- I never adopted a maintenance/long-term lifestyle that took into consideration dining out, social situations, holidays or travel.
- I never implemented an exercise routine to strengthen and move my body.
- I never stopped to acknowledge or appreciate the real progress I’d made.
It all starts with a plan and a goal. I had neither.
The reality is that in both instances, I was never trying to lose weight per se, so I never had a plan beyond “feeling better”. I was trying to handle my health as the predominant situation. The weight loss was just a beautiful side effect of that. And when my health problems were no longer consuming my everyday thoughts, I just rolled with it. And started eating whatever I wanted.
In a way, I’d reached my goal of feeling better. But there was never a plan (or goal) for the weight loss part. Not really.
The upshot is that I do know how to lose weight (while gaining my health), and I do know how to keep it off for good because this time, I have a plan not just to lose weight, but to create lasting health. And, I have a plan that takes into account the three points above.
To be clear, this is not just about weight loss. This is about feeling awesome physically and living my best life for years to come. That means creating habits that will carry me through all the way at my best.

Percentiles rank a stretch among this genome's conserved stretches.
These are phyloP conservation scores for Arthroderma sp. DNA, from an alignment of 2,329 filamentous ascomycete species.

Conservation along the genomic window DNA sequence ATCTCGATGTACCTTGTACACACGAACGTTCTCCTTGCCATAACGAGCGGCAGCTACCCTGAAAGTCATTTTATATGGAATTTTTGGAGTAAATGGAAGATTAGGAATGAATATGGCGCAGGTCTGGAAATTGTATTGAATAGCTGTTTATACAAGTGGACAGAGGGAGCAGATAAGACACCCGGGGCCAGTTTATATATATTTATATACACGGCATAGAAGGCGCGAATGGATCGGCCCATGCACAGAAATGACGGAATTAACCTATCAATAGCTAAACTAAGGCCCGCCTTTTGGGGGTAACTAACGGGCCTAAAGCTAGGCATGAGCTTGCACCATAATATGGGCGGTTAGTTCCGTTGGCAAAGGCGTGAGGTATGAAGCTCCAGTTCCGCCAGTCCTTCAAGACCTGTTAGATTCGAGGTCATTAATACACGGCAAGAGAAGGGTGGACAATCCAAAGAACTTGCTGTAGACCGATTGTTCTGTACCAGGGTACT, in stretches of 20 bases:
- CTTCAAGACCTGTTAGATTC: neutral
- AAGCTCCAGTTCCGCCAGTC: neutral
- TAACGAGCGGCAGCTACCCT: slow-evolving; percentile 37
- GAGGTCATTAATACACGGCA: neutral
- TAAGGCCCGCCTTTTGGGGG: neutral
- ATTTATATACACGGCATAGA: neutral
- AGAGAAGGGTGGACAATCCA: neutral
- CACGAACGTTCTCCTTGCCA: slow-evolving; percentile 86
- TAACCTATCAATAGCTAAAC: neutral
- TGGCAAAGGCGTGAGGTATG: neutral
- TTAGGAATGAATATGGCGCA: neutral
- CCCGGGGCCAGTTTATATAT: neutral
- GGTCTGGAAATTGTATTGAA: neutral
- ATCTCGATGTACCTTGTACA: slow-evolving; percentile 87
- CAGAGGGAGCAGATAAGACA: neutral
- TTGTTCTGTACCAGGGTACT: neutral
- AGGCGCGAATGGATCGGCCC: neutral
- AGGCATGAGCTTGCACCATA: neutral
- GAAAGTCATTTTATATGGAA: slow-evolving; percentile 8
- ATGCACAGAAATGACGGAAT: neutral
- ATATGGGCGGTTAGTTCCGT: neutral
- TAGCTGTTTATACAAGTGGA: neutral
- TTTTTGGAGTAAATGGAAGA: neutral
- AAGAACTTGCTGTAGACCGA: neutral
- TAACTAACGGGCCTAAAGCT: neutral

My 10 Step Plan to Lose Weight and Feel Awesome (Simplified):
- Set clear goals.
Obviously, the goal is to look and feel awesome. But the numbers include general goal weight, clothes sizes, and strength and fitness targets. Also, focus on what I want to feel like in my own skin 3 months, 6 months, a year from now.
- Eat nourishing foods.
Eat most of my meals at home. Organic, pastured, grass-fed. Very low-carb, moderate protein, healthy fats. Lots of veggies and salads, and some berries.
- Have a plan for eating everywhere else.
When dining out, only eat protein, veggies, salad. No sauces, no dressings, no special overly seasoned food, no desserts, no carbs. Eat before social functions, or bring my own nosh. Bring my own snacks for travel, and sweeteners for coffee or tea. When invited to dinner, be that person who makes sure the host knows what I can eat.